The great consumer deleveraging inaccuracy has been ongoing for the last six months. The savings rate has "surged" from 4.8% in the second quarter of 2008 to 5.8% today. The savings rate is calculated as what is left over when you subtract personal consumption expenditures from disposable personal income. The surge in saving is the result of the federal government borrowing from the Chinese and handing it to consumers to spend. If the government wasn't transferring these funds from future generations to current generations, the savings rate would be 1.2%.

Revolving consumer debt (credit cards) has declined by $173 billion in the last two years. This must mean that consumers are deleveraging.

Click to enlarge

Total consumer credit peaked at $13.9 trillion in the first quarter of 2008 and currently stands at $13.4 trillion. It sure looks like consumer deleveraging. Consumers must have paid off $500 billion of debt. But, the facts obliterate this fallacy. The Wall Street banks have written off in excess of $600 billion since the first quarter of 2008, as reported by the Wall Street Journal. This means that consumers are actually charging more on their credit cards than they were in 2008. Having your debt written off, rather than paying it off, says much about the great economic recovery of 2010.

Network news programs are reporting that Americans are paying cash, rather than using credit cards. However, both Visa (V) and Mastercard (MA) reported increases in transaction volumes in their last quarters. Having worked for a big-box retailer, I know that the average credit card transaction is 50% to 70% higher than the average cash transaction. If people were truly charging less, the average ticket at the major retailers would be plunging. Retail sales would be plunging. But they're not plunging, as the major US retailers report decent comparable store sales in the 2% to 5% range.

The National Retail Federation has forecast November-December holiday sales will rise by 2.3% from a year ago, the most since 2006. A Bloomberg survey taken December 2 to December 8 showed economists raised projections for consumer purchases, the biggest part of the economy, to 2.6% for next year, up from their 2.3% estimate the prior month.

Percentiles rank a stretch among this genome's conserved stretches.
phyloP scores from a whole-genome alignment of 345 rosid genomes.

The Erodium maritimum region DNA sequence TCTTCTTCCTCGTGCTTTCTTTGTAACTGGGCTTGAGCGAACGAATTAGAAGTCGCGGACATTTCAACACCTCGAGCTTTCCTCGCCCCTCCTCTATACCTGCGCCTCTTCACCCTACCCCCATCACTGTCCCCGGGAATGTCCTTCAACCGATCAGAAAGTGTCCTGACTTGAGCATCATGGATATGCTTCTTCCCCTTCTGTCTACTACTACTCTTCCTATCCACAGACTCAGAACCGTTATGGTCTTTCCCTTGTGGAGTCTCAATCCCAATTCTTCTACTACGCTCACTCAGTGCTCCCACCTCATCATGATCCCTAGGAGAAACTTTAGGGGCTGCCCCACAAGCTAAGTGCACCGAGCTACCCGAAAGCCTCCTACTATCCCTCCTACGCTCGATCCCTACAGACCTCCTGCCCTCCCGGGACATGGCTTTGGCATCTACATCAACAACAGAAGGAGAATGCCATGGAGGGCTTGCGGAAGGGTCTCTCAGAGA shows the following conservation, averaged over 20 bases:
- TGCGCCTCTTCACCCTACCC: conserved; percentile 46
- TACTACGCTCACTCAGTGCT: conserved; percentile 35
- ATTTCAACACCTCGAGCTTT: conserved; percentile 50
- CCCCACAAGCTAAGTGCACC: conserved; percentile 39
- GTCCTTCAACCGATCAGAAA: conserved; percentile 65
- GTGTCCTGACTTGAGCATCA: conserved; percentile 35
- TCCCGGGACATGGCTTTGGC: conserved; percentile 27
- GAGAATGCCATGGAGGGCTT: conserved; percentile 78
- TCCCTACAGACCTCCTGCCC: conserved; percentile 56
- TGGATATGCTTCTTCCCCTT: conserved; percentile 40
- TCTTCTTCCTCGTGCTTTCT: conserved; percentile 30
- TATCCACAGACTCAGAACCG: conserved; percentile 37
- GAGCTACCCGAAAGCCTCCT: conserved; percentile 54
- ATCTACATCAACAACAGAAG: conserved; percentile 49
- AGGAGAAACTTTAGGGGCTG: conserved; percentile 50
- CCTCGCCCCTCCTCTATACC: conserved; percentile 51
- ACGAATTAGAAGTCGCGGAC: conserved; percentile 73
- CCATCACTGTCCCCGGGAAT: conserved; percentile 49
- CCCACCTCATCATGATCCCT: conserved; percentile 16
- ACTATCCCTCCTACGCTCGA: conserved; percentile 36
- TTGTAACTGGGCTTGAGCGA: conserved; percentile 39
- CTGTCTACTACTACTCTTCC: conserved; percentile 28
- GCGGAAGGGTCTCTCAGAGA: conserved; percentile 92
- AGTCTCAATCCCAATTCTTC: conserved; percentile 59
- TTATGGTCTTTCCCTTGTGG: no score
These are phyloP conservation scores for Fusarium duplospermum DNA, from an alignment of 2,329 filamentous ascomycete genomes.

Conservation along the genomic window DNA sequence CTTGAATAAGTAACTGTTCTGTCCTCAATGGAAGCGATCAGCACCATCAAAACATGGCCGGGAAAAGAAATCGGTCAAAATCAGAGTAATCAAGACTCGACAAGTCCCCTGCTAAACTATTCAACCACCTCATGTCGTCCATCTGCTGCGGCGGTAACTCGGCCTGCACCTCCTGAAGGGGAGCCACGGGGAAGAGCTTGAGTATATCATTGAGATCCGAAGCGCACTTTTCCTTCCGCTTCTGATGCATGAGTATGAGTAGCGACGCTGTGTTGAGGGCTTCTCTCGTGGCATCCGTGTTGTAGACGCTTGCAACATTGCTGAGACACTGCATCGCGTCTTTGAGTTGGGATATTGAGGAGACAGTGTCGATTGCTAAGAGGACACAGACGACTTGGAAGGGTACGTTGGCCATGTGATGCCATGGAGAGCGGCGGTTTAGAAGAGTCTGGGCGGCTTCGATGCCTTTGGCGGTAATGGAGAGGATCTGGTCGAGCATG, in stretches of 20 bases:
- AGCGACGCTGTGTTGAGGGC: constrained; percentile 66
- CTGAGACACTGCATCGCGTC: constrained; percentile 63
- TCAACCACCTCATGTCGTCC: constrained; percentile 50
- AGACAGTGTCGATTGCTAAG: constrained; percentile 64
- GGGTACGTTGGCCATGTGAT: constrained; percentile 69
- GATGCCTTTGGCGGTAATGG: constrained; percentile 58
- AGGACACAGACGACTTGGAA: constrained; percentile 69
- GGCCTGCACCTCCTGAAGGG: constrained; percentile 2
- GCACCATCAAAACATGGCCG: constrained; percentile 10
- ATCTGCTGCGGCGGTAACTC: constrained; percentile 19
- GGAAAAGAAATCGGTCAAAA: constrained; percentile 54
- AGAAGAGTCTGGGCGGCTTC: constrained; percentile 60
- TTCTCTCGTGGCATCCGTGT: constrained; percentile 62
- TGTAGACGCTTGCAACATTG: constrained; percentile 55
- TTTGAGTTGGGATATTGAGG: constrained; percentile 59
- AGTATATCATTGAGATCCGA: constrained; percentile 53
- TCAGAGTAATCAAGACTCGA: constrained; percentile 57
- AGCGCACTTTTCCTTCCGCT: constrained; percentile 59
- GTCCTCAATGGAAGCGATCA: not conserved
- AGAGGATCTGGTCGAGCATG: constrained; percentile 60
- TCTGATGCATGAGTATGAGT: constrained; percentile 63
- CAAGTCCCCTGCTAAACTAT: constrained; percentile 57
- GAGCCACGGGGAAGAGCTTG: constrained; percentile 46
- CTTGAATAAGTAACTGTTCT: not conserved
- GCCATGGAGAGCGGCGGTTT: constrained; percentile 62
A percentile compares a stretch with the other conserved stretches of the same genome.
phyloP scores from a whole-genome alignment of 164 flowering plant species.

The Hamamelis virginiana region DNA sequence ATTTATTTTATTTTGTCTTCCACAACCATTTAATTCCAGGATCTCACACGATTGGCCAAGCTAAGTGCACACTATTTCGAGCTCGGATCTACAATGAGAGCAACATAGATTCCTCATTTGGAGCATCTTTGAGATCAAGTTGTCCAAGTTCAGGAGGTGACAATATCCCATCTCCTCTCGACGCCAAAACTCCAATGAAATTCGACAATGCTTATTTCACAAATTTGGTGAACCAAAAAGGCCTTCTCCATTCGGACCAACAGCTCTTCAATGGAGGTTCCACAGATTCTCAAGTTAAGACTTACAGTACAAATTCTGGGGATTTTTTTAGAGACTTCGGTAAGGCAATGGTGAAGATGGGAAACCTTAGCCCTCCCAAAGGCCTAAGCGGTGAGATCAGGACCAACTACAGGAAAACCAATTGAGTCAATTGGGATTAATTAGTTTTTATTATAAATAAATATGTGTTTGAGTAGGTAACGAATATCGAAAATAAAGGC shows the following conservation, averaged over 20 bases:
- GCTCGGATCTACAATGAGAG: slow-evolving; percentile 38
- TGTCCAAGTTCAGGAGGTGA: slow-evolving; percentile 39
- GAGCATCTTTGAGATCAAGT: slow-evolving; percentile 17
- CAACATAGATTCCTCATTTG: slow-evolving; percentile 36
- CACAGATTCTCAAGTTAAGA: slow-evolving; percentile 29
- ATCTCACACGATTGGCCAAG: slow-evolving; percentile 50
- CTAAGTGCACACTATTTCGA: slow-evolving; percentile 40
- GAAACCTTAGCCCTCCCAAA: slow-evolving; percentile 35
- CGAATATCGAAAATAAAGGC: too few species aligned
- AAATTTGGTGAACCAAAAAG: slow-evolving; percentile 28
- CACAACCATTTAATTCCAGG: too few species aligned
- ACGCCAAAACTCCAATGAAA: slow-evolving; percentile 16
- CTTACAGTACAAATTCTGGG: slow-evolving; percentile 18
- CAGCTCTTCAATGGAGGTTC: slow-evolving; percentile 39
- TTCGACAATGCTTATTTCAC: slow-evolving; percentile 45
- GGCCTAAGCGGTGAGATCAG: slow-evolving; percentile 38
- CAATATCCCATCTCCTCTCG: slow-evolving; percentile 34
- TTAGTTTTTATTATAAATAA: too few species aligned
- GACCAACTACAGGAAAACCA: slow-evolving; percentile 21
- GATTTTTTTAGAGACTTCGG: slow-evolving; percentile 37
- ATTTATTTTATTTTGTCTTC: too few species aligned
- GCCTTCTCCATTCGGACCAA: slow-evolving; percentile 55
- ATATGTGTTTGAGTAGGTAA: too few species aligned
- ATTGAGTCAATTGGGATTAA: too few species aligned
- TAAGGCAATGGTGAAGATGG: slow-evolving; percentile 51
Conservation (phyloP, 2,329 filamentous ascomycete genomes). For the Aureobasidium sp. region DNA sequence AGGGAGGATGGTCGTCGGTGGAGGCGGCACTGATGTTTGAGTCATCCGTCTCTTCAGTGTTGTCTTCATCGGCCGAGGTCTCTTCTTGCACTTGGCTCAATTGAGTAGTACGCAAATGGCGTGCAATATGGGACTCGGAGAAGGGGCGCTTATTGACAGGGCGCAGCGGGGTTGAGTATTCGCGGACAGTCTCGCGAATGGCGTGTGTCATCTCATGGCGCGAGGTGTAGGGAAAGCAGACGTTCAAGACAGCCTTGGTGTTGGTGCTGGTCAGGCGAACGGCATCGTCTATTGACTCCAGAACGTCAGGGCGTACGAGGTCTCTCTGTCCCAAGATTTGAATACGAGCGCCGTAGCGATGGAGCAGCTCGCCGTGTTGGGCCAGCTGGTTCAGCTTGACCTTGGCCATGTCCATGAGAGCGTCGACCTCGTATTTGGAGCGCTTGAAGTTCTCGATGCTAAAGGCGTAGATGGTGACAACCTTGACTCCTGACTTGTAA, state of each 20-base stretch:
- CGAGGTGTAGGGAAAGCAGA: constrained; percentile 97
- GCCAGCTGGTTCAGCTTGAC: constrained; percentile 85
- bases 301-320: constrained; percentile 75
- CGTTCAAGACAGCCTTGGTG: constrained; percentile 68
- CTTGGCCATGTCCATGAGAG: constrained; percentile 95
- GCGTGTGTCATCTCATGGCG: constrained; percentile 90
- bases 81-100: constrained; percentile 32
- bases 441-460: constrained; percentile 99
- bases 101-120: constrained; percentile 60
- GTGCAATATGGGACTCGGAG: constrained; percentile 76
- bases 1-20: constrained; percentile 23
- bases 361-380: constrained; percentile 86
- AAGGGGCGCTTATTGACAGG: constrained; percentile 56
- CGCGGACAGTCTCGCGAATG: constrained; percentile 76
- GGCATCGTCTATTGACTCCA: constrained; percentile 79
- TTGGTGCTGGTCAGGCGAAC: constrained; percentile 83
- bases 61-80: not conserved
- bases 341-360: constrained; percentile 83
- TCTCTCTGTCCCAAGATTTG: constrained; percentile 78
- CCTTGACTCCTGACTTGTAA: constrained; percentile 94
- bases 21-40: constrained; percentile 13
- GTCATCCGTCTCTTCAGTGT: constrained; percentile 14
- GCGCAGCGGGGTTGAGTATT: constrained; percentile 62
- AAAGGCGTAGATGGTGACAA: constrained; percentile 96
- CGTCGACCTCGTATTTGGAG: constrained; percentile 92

A little reality check about retail sales is in order. According to the US Census Bureau, total retail sales over the last few years are as follows:
  • 2007 -- $4.5 trillion
  • 2008 -- $4.4 trillion
  • 2009 -- $4.1 trillion
  • 2010 -- $4.4 trillion (estimated)
The fact is that there are thousands more retail outlets today than there were in 2007, and total sales are still below the level reached in 2007. Not only that, but even using the government-manipulated CPI, inflation has risen 8% since 2007. On an inflation-adjusted basis, 2007 retail sales in today's dollars would be $4.9 trillion. Using the real inflation rate of 20% over this time frame would generate an inflation-adjusted retail sales figure of $5.4 trillion. As you can see, the great retail recovery of 2010 is a sham. Comparable store sales increases of 3% are inflation-adjusted decreases of 5%. If you drive around with your eyes open, you would think the hot new retailer in America is called Space Available.

I hate to be a wet blanket during this festive holiday season, but the truth is that there is no self-sustaining recovery happening. The powers that be, with the help of the mainstream media, are desperately trying to convince you that everything is alright. It's not alright. It's getting worse by the day. The only people spending are Lloyd Blankfein and his ilk, while middle class Americans sink further into despair and debt.